Every couple has disagreements – like when your partner insists you don’t actually “need” that Netflix subscription (um, what?).
But what do you do when the disagreement is over something much bigger … like what to name your baby? You’ll both be in the trenches of parenthood, but when it comes to deciding on the perfect baby name, there’s no “both” involved. Whether you have polar opposite tastes or are just feeling meh about the whole process, try these field-tested tips from parents who’ve been there.
1. Be specific.
Flat-out vetoing something without specifying why you don’t like it isn’t helpful. When you nix a name, identify why it makes you say “ugh,” and communicate that to your partner. That way, they won’t keep coming up with ideas that evoke the same feeling. Or, even better …
2. Lay down a list of criteria.
It can help if, right off the bat, you’re clear about things you don’t want in a name. Nothing ending in the “-aden” sound, for example, or nothing above two syllables. Sit down with your partner and make a list of definite don’ts so you can steer clear of anything not matching your criteria to begin with. Sometimes it’s easier to agree on things you don’t like than things you do.
3. Broaden your horizons.
Don’t get stuck on a handful of names; both you and your partner should compile lists of multiple favorites. More names, more choices, more chances you’ll agree on a couple of them. Be willing to branch out and consider something beyond your handful of preferences.
4. Ask yourself why.
Are you being fair when it comes to shooting down your beloved’s name choice? Maybe you’re not keen on the name Mabel for your daughter, but it reminds your partner of the grandmother that showed endless love and sacrifice for her family. Weigh your feelings carefully, especially against names with sentimental value. And remember, you can always …
5. Use it as a middle name.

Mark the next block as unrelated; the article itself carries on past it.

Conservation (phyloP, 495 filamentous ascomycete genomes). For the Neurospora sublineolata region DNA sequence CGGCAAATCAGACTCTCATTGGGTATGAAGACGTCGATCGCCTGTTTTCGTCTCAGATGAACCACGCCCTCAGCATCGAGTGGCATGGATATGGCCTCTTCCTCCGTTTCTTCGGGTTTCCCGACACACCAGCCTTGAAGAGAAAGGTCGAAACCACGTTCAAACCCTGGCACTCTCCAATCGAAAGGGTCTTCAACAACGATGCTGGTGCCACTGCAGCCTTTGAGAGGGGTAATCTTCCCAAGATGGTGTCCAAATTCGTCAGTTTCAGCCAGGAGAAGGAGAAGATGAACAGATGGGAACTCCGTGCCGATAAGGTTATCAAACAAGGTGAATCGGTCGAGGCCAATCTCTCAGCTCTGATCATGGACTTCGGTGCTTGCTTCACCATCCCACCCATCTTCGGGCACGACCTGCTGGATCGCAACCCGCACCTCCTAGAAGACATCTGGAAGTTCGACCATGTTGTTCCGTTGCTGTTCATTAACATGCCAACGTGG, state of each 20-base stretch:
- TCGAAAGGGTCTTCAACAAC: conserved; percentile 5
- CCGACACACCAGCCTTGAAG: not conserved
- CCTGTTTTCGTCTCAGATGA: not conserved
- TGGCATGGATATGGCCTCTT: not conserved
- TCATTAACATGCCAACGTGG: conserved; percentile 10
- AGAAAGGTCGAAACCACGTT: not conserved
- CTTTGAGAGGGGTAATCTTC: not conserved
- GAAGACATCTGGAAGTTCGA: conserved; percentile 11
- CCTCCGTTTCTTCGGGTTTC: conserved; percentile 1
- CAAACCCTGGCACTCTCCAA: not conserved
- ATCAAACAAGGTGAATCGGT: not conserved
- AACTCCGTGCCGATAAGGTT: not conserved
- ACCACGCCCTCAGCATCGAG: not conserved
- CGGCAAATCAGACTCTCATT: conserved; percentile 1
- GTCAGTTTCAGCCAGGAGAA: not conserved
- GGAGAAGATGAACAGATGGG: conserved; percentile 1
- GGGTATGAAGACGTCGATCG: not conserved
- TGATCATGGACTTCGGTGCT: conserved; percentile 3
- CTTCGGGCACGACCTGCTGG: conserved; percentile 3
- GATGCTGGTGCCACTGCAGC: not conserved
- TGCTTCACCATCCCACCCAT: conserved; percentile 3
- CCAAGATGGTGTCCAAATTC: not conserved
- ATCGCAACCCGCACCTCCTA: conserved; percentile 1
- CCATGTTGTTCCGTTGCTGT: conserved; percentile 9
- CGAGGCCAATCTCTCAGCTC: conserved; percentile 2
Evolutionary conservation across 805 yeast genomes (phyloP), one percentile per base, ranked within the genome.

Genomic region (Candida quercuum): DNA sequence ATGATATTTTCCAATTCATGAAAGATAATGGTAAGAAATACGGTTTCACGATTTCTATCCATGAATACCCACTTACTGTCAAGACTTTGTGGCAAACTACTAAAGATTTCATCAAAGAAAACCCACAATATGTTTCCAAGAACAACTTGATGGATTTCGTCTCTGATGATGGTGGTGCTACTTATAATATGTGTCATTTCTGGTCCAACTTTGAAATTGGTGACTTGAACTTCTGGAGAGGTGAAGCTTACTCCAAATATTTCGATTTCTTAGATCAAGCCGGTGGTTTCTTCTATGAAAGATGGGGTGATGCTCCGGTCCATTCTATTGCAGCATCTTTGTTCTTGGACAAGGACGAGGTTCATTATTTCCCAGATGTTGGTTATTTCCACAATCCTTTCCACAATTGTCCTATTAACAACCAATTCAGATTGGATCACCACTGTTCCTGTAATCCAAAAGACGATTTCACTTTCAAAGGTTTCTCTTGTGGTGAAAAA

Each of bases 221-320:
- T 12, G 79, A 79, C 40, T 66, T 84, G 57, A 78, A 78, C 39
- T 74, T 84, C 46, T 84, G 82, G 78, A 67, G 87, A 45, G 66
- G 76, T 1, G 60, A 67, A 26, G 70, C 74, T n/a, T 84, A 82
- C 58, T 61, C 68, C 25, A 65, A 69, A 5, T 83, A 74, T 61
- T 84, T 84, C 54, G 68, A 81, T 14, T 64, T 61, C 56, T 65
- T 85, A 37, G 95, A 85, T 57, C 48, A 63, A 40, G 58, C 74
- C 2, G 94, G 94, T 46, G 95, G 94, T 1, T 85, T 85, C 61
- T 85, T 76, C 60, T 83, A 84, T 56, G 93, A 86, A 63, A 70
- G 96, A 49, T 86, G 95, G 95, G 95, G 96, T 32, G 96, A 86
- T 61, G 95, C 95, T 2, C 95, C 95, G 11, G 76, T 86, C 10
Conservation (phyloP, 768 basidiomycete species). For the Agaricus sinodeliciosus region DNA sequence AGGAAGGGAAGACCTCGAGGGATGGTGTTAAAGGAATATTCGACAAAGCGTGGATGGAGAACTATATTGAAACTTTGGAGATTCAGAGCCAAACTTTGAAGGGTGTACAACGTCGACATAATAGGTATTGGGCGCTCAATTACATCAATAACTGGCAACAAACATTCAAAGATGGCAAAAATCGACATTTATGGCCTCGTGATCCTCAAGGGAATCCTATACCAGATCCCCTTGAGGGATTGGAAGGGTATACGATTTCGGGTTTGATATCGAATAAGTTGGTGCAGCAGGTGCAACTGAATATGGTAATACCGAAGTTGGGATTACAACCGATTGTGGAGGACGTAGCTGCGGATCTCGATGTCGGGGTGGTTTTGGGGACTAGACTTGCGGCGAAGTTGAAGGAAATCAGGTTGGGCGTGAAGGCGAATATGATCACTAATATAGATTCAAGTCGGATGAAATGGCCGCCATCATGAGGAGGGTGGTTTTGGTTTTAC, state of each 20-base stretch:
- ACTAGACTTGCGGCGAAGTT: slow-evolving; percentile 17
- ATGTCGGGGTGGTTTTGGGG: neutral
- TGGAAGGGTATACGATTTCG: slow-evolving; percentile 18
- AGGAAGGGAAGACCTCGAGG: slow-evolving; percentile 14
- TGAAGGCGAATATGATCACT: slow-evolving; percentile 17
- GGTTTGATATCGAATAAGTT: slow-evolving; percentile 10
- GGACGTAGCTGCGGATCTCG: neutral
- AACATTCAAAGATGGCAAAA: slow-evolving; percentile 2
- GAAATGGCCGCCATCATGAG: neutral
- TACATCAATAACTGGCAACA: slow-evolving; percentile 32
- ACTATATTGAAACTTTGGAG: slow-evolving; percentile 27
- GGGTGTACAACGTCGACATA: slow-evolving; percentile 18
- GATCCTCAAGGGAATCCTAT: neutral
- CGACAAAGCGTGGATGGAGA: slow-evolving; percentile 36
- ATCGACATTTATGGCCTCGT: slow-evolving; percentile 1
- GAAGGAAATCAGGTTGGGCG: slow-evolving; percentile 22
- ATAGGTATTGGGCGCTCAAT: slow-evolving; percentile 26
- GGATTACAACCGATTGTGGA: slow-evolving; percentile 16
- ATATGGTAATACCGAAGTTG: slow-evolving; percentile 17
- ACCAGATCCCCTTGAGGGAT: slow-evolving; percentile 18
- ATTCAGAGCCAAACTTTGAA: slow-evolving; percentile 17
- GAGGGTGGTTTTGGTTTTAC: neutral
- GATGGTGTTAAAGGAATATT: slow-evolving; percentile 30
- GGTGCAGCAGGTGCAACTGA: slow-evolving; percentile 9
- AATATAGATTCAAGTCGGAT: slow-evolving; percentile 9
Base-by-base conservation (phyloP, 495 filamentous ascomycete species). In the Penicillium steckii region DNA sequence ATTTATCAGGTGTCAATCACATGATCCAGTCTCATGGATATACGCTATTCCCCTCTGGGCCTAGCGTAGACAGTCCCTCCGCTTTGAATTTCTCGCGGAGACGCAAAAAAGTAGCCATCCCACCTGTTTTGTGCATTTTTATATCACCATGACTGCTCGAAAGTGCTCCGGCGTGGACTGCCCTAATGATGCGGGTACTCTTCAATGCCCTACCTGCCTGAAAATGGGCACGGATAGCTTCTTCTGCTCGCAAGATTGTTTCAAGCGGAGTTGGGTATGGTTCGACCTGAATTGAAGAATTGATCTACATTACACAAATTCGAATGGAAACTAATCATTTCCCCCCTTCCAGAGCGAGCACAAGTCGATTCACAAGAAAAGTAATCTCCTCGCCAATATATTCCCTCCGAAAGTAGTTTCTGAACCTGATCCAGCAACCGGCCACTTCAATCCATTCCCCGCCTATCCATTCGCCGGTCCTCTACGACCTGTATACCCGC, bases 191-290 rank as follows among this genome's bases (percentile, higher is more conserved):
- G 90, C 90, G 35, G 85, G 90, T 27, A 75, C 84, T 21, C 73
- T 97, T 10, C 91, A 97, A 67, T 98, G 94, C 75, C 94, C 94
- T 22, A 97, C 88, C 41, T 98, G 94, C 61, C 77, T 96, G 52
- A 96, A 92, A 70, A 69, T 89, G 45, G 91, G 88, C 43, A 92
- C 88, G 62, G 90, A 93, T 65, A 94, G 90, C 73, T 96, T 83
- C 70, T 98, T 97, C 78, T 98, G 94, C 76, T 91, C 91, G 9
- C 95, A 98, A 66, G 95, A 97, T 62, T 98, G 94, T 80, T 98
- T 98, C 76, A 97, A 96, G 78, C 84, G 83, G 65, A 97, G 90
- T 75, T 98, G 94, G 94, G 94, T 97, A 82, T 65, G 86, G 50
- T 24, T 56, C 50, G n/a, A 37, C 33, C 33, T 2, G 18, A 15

If something your partner adores is only on your “lukewarm” list, maybe you can agree to use it as a middle name. That way it’ll still have some official importance, but it won’t be the name your kid goes by on a daily basis. OR …
6. Find a variation.
The name Mabel, for example, comes from the Latin name Amabel — which could be a pretty choice instead. OR …
7. Consider something with the same nickname.
Say your partner likes Malachi but you’re thinking, “No way.” How about a similar name – like Malcolm – that could still have the same nickname, like Mal?
(If you’re still struggling, check out these tips for naming your baby after someone whose name you don’t like.)
8. Step away from your preconceived notions.
Some names are definitely off the table because of their associations, like exes and childhood pets. If the name your partner loves reminds you of the high school bully who made your entire adolescence a living hell, then by all means – veto away. But if it reminds you of your childhood neighbor who always had his finger in his nose, this is just a mild negative association, which will melt away the minute it becomes your child’s name. Promise.
9. Try it on for size.
Even if your partner’s name suggestion immediately gets a thumbs-down response from you, do them the favor of giving it a test-drive, so to speak. Take a day or two to say it to yourself, out loud and in your head. Write it down, shout it out, Google it, type it out in different fonts on your computer. The more you say the name, the more familiar it will become, and it may end up growing on you. If not, at least you gave it a fair chance.
10. Enlist a third party.
Got an older kid? Why not enlist their help in naming their new baby brother or sister? Give them a few guidelines (or even a list of approved choices), so they’re clear that, say, “Professor Poopypants” is off the table, then let them have free rein to come up with something. Their suggestions might surprise you … pleasantly!
11. Leave it to chance.
If you’ve got it sufficiently narrowed down to a few choices, but still can’t quite commit, you could always flip a coin, draw it from a hat (Prince William and Kate Middleton are rumored to have done just that, in fact), or let a good old-fashioned round of “Rock, Paper, Scissors” decide.
12. Take a break.
Sometimes you can stress over something so much that it gets overwhelming. But the good thing about babies is that (in most cases, anyway) you have a while to prepare for them. Shift your focus from naming to nursery for a while. When you revisit the topic after stepping away for a bit, you might have some fresh ideas.
The bottom line is this: No matter how long it takes you to come to an agreement on your baby’s name, or what method you use to get to that point, your little one will be just fine. And you’ll be in love – with the kid, and eventually, the name too.